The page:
What causes exhaust failure?

What causes exhaust failure? 25th September 2014

Of all components of a car, the exhaust system is one of the most multi-functional, with the entirety of this technology performing a number of different tasks that make sure your car is running healthily. 

For many people, the only part of their exhaust they'll ever consider will be the section they can see at the rear of the vehicle, but there are actually three distinct parts that serve very different purposes. 

Firstly, the tail pipe (the external part at the back of the car) is used to direct fumes away from the inside of the vehicle. The silencer, as the name suggests, serves to control the noise that your car emits, while the catalytic converter is designed to control emissions and reduce pollutants in exhaust fumes.

These are all connected by a series of pipes underneath the car, and thanks to the rigorous tasks they carry out, they can corrode and become damaged quite quickly. The first time we normally notice this is when the silencer fails, causing the engine to make a rattling or roaring noise when the accelerator is pressed.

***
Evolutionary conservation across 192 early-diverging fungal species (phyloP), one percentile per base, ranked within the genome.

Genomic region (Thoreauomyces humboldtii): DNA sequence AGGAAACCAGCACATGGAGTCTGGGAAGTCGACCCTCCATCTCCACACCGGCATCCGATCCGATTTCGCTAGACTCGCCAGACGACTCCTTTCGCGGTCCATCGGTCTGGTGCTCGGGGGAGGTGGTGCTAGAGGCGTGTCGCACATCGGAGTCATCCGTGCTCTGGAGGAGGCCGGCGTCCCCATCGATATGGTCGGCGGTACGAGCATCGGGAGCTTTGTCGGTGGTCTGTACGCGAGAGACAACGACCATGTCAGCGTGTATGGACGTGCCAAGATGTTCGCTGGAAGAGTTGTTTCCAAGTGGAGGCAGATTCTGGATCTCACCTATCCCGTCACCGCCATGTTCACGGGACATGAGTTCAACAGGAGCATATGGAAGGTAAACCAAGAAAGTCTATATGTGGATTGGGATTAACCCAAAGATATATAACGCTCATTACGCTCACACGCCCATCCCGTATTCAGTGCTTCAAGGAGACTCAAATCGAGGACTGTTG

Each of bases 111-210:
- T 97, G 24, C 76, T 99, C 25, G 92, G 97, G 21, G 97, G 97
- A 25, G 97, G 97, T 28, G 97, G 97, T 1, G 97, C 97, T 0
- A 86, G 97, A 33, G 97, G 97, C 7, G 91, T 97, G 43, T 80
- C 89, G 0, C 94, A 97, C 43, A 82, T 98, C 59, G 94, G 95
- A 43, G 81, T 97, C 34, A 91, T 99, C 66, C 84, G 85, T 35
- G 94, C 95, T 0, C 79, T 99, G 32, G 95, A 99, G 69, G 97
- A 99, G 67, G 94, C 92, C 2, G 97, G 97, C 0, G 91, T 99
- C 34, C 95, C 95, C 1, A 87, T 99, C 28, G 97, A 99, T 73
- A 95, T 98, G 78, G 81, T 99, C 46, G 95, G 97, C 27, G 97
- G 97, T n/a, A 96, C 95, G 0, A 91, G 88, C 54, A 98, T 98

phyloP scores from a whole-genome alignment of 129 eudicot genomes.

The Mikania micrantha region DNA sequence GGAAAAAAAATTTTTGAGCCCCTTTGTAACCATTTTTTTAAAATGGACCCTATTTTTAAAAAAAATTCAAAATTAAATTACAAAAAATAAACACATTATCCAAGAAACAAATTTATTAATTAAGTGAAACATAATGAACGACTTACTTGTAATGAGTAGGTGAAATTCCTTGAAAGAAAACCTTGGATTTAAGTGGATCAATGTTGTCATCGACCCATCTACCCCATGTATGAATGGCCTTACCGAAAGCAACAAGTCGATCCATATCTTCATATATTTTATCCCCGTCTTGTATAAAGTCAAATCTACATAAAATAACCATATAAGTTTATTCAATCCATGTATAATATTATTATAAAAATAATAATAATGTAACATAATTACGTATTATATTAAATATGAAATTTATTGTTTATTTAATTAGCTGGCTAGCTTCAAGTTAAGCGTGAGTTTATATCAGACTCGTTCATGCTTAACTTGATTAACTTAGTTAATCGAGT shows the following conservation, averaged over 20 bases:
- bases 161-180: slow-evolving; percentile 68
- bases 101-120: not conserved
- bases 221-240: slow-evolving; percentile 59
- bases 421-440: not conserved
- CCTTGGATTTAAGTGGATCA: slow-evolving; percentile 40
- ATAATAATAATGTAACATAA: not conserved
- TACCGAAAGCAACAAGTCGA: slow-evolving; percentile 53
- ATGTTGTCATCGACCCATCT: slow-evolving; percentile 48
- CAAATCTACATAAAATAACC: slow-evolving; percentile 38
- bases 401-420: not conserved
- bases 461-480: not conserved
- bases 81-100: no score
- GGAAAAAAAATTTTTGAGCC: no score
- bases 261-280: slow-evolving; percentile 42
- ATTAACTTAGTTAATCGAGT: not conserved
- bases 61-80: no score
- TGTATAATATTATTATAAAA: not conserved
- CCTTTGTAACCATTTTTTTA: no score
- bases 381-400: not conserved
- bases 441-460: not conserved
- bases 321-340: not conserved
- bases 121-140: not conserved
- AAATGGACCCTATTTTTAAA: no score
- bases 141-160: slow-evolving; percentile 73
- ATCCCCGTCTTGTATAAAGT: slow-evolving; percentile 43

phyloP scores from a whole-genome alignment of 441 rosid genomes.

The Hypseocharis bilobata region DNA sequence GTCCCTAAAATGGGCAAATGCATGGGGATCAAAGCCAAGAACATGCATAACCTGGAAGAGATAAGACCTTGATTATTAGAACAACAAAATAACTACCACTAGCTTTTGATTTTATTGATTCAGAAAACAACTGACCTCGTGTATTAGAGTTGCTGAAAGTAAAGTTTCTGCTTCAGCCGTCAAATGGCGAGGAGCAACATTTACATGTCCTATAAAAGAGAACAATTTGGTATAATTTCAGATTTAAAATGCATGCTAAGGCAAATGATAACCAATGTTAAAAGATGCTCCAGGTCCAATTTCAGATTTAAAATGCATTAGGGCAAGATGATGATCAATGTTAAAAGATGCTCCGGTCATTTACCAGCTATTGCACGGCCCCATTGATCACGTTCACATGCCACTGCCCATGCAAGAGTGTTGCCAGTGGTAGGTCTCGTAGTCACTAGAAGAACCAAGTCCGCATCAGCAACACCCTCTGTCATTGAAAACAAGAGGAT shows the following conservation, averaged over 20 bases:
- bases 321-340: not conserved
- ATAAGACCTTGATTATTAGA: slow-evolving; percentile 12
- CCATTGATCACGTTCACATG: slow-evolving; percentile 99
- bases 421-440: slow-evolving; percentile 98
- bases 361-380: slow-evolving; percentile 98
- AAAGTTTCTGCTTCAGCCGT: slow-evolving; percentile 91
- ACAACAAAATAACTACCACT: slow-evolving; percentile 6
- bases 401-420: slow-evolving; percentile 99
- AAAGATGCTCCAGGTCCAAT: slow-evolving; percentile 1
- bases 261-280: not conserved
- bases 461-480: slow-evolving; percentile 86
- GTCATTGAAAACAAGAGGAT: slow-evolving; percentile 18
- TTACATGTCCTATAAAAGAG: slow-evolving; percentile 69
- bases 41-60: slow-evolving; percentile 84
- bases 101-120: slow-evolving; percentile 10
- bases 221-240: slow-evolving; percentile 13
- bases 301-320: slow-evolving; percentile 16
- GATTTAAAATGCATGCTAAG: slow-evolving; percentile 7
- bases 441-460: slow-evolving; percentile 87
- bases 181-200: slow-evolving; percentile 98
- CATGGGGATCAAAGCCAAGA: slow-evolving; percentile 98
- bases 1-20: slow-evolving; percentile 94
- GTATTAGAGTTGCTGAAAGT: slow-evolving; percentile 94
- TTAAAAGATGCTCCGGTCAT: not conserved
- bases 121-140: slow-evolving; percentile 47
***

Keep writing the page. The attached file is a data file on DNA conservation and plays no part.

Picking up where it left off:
Other symptoms of a failing exhaust can include a knocking sound as loose components touch the bottom of the car while driving, and a smell of exhaust fumes that's stronger than usual, all signs that the exhaust should be replaced as soon as possible. 

But what can cause exhaust failure and necessitate replacing the exhaust?

  • Driving frequency. A common misconception is that an exhaust will last a general amount of time, but of course, it all depends on how often you drive. The more journeys you undertake, the quicker the metal will corrode and need to be replaced.
  • Driving style. Drivers who are accelerating faster will find they are putting more strain on the exhaust, which will mean it needs changing far sooner. 
  • Journey type. You may think that driving long journeys would put strain on the exhaust, but the opposite is true. Those frequently driving over long distances will find their exhaust lasts far longer than people who are undertaking many town-based short drives. The stop-start nature of the latter makes the exhaust work hard, and the materials will deteriorate far faster. 

Posted by Danielle Barge